Successful Retirement Planning – Part 3 Small Business Owners
This is the last in a three part Series brought to you by our Guest Blogger Dianne M. Webb CFP®, EA, CDFA™ of Stonebridge Financial Planning Group. http://www. stonebridgefpgroup.com
As a small business owner you have several options in retirement plans that you can set up for your business.
There are several advantages to establishing a company retirement plan 1. Not only are you preparing for your own retirement but the other benefit is to gain and retain good employees 2. Employer contributions are tax deductible 3. Assets in the plans grow tax deferred. Meaning you won’t pay tax on the money until you pull it out in retirement.
IRA Account Before you start a plan in your business, start by making the maximum contributions to your own IRA or Roth. (See Part 2 of this blog series)
If a you are a solo practitioner with no employees Solo 401k 1. No employee’s other than spouse 2. Contribute up to 25% of business profits or a max of $51,000 ($56,500 if age 50 or over) 3. Contributions are not required. 4. Can take loans up to 50% 5. No IRS filing if the plan has under $250,000 in it.
There are 2 other very simple, low cost employer plans that you can choose from. Neither of these requires any Employer reporting or audit:
SEP This plan only allows EmployER contributions. You need to work with a Financial Advisor to help you open the accounts. 1. YOU decide how much to contribute. 2. You must contribute the same percentage of wages to each employee including yourself 3. The contributions are voluntary. If you have a bad year, you don’t have to do anything 4. It must be offered to all employees over 21, employed for 3 of 5 years and who make at least $550 5. The max contribution is 25% of wages (up to $51,000) 6. It can create and contribute until due date of employer tax return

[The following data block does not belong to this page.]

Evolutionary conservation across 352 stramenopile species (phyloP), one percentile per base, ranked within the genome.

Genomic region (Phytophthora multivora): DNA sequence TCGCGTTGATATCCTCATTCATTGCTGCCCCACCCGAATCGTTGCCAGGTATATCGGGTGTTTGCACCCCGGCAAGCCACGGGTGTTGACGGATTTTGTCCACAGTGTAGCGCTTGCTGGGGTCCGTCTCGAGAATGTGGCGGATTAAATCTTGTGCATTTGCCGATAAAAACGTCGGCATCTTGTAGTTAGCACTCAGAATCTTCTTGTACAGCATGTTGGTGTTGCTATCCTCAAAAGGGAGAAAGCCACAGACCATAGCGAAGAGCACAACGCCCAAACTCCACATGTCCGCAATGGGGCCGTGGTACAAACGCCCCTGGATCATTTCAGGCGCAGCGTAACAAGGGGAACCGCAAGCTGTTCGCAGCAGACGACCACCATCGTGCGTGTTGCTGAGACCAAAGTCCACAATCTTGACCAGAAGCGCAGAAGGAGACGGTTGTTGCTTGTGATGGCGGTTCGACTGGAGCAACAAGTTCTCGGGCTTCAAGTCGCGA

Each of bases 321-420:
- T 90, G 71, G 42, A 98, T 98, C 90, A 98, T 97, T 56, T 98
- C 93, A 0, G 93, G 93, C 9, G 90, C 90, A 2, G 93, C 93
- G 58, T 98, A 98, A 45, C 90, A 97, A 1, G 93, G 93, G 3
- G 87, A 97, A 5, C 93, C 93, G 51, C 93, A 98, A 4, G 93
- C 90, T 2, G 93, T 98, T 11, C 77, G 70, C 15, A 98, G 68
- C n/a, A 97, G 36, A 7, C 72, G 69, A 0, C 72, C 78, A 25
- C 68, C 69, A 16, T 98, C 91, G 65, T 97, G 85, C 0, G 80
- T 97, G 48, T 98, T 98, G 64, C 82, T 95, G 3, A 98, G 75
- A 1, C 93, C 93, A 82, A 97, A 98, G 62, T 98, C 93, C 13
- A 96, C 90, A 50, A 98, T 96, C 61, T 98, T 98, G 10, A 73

Simple IRA This plan also does not require IRS reporting. 1. Must have fewer than 100 employees 2. Both Employer and Employee contributions 3. Employee – payroll deductions up to $12,000/yr. ($14,500 if 50 or older) for 2013 4. Employer – Either match up to 3% or give 2% to all employees 5. Must create plan by 10/1 of year 6. Must be offered to all employees who have earned at least $5,000 in any prior 2 years and are expected to continue to do so.
401k This requires IRS tax filing each year and administrative fees. These are not usually cost efficient for small businesses. You must hire a Plan Administrator in addition to a Financial Advisor. Safe Harbor Plan 1. File 5500 but no non- discrimination testing 2. Employer must match employee contributions or 3% for all – max $51,000 Traditional or Roth 401k 1. File 5500 and testing 2. Up to 100% of compensation or $51,000 (can only deduct up to 25%) With both of these the Employee can contribute, pre-tax $17,500 (+$5,500 for 50 and over) There is one critical thing to remember as a small business owner before you start any of these plans. ALL of the employer retirement plans are based on what you earn…. Earn, as in W-2 wages. I find that a lot of small businesses are not paying the owner a salary. Please consult with your CPA to correct this first.
You can pick the plan that fits you and your employees the best to prepare for your own retirement as well as your employee.